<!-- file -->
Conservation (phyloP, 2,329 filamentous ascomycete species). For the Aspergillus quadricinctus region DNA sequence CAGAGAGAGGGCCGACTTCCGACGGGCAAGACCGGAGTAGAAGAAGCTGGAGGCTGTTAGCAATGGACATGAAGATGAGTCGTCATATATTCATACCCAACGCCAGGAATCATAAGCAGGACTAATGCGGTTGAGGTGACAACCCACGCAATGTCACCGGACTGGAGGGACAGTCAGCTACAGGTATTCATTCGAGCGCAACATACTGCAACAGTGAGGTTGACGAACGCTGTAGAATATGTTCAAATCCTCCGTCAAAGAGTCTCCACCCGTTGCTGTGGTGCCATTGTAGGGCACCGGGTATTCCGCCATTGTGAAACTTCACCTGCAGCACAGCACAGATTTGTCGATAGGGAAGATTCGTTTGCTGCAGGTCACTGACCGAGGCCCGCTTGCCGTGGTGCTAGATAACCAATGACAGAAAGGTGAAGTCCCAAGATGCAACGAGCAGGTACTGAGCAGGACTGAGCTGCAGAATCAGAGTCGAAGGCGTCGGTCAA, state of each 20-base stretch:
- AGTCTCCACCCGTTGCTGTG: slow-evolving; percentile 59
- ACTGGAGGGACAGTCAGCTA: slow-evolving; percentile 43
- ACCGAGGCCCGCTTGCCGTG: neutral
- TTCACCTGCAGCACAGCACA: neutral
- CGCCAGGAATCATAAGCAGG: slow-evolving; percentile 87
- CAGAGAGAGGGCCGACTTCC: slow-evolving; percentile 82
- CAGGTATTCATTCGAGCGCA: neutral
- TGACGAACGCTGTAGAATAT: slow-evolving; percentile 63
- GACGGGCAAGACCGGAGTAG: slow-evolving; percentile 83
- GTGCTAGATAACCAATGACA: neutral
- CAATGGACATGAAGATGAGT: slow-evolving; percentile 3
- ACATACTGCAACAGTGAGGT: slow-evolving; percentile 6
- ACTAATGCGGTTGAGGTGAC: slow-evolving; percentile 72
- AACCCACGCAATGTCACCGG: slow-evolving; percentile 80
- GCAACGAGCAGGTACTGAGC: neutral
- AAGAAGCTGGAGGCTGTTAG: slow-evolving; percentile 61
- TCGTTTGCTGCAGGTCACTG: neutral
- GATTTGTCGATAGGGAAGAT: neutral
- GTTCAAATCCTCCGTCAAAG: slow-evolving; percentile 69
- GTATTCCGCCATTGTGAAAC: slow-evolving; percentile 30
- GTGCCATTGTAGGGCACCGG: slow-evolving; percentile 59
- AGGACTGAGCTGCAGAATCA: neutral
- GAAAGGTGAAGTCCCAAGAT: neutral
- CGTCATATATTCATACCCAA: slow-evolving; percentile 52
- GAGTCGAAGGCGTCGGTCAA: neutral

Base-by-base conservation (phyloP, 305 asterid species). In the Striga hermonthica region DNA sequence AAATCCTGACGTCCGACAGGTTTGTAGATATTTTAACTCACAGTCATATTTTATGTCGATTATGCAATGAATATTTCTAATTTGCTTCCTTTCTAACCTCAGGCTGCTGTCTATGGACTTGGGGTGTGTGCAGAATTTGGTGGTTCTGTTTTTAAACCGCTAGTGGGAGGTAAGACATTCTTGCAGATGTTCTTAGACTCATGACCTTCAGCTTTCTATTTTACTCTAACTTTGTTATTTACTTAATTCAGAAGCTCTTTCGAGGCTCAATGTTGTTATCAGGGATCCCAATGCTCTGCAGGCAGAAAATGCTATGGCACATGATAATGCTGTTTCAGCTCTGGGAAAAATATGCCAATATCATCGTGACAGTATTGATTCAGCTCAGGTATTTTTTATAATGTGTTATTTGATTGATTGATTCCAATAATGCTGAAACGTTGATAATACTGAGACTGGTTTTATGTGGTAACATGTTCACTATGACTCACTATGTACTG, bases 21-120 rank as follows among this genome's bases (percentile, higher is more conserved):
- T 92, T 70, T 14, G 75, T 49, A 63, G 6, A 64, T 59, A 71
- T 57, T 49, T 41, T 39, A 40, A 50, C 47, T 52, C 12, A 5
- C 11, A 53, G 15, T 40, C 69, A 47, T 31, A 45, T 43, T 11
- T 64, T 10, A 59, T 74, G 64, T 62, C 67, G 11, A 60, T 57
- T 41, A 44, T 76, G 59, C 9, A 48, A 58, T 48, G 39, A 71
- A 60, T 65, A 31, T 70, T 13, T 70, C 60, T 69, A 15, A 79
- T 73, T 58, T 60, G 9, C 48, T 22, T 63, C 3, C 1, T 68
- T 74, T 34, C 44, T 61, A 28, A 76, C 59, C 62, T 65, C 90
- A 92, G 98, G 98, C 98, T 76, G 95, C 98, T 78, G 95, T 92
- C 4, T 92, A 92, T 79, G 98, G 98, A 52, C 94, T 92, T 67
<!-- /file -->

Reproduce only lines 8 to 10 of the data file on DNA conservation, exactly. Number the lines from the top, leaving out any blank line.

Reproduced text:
- CAGGTATTCATTCGAGCGCA: neutral
- TGACGAACGCTGTAGAATAT: slow-evolving; percentile 63
- GACGGGCAAGACCGGAGTAG: slow-evolving; percentile 83